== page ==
‘Much work needed to make seaplanes fly’

Stepping up the government’s efforts to introduce sea-planes in a big way, Union minister Nitin Gadkari has said that India could have around 10,000 amphibian planes.

Published: 01st January 2018 09:07 AM  |   Last Updated: 01st January 2018 09:07 AM   |  A+A-

Prime Minister Narendra Modi waves to the crowd as he boards a seaplane on the Sabarmati river front in Ahmedabad. (File | PTI)

Express News Service

NEW DELHI: Stepping up the government’s efforts to introduce sea-planes in a big way, Union minister Nitin Gadkari has said that India could have around 10,000 amphibian planes — a number far greater than the total fleet size of all domestic airlines combined. However, experts are not convinced of the plausibility of this estimate.

“I have been talking about seaplanes. If it starts in India, we have the potential to start 10,000 seaplanes. We have three to four lakh ponds in India, plenty of dams, 2,000 river ports, 200 small ports and 12 major ports. It will cost less,” Gadkari was quoted as saying by a news agency.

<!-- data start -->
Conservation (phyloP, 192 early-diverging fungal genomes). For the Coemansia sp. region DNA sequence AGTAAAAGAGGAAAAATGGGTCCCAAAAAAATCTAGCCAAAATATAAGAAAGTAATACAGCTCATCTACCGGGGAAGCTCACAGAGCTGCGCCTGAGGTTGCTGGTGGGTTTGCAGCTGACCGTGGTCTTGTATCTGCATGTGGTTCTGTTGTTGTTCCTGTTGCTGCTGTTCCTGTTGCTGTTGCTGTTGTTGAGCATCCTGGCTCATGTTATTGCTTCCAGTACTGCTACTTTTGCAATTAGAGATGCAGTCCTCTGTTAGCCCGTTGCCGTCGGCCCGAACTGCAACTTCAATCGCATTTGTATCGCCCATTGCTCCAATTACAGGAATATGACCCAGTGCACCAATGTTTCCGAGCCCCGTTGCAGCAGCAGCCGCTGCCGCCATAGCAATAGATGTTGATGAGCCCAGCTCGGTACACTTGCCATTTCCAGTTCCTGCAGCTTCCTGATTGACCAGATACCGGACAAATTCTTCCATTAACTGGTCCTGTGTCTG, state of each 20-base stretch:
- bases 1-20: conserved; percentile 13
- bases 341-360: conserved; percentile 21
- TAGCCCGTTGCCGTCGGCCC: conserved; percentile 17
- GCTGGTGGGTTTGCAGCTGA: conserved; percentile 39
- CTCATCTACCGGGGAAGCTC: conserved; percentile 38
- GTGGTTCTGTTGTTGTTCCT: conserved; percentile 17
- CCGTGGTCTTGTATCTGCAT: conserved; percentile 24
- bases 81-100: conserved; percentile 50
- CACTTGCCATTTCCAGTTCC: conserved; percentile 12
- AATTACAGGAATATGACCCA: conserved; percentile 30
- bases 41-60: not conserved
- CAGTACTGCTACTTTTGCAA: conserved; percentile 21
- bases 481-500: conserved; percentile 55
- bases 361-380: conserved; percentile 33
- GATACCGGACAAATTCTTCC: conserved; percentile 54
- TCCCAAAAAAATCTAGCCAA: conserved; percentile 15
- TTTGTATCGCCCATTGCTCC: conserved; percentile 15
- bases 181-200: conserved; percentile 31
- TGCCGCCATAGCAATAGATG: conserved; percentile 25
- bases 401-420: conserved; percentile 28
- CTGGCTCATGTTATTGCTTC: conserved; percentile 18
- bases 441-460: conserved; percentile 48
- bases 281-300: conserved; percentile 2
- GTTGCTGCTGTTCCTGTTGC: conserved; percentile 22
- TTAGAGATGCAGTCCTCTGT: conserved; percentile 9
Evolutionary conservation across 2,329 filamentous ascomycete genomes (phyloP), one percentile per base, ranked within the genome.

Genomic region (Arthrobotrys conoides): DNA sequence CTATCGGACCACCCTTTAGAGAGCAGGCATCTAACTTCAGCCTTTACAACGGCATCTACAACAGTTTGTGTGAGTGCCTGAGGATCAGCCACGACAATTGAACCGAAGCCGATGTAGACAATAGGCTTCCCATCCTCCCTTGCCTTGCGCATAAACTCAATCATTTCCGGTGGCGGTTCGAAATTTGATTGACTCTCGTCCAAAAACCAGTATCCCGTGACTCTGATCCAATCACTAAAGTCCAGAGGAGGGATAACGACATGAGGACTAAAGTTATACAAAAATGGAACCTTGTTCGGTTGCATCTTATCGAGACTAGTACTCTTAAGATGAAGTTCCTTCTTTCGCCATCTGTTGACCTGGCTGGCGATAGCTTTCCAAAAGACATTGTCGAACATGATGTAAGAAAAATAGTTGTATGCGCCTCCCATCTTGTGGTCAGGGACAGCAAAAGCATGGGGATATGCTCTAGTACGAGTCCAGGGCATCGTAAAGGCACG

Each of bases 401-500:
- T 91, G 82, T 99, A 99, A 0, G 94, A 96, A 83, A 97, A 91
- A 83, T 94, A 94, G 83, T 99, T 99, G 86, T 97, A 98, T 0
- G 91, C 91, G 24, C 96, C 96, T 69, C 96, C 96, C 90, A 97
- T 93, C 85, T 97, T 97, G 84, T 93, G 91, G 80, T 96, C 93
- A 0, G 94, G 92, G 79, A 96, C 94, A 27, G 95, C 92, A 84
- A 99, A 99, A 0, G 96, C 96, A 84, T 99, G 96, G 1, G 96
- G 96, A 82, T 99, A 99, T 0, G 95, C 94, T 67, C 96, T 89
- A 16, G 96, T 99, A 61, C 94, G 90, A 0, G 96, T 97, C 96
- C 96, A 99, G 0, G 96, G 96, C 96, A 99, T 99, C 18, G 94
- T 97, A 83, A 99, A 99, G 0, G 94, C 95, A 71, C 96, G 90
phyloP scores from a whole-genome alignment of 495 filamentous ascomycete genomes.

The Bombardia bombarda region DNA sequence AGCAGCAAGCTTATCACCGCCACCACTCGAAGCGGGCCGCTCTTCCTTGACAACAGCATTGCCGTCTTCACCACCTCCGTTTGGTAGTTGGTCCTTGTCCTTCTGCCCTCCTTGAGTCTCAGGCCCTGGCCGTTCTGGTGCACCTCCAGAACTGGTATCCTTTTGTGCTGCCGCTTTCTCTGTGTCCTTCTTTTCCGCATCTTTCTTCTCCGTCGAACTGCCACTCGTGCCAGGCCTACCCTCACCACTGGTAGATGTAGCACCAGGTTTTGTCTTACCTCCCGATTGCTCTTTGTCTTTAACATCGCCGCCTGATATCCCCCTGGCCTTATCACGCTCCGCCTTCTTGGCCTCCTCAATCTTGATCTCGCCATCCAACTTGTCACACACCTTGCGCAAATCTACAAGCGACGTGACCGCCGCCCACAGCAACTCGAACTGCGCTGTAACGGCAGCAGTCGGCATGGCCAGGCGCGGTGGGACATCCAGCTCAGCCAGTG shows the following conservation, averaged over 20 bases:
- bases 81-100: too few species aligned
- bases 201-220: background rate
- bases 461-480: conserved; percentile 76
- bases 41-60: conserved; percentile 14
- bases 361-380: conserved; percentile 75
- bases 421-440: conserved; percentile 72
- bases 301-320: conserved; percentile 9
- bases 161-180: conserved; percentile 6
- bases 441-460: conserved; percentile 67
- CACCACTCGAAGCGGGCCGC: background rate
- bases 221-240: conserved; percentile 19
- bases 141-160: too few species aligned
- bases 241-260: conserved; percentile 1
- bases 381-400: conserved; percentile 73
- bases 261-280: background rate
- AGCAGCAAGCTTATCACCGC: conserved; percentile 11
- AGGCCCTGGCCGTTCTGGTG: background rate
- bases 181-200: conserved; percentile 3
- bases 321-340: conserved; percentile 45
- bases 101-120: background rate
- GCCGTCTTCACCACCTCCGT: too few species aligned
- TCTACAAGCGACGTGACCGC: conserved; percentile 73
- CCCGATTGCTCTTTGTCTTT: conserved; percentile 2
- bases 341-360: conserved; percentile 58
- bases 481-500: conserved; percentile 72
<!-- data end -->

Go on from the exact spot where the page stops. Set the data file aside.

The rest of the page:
Seaplanes have been a point of discussion recently in the country after pictures of Prime Minister Narendra Modi landing on the Sabarmati river in a single-engine seaplane during the Gujarat election were circulated in the media. The government, too, has kept the segment alive with numerous announcements. Gadkari has also asked his civil aviation counterpart Ashok Gajapathi Raju to explore a regulatory regime for single-engine seaplanes to facilitate introduction of such planes in the country as early as possible.

At present, the number of seaplanes in India is in single digits and there is no regulatory framework for them in place to operate. “Infrastructure for seaplanes is close to non-existence. Air corridor needs to be mapped. Radar and other necessary equipment and permissions have to be put in place. I am not sure whether these things have been worked out,” said Jaijit Bhattacharya, partner and head, economic, regulatory and policy advisory at KPMG.

Currently, there are seaplanes operating in places like Goa and Andaman and Nicobar Islands but the light-weight planes have been pulled out from other places due to high cost of flying.

Moreover, the unavailability of pilots to fly seaplanes, absence of domestic manufacturing, maintenance, repair and operation facility, building the infrastructure and other challenges make it a long road for sea planes to become a common sight in the Indian sky. “It will take some decades for 10,000 seaplanes to fly in India,” said an expert requesting anonymity.

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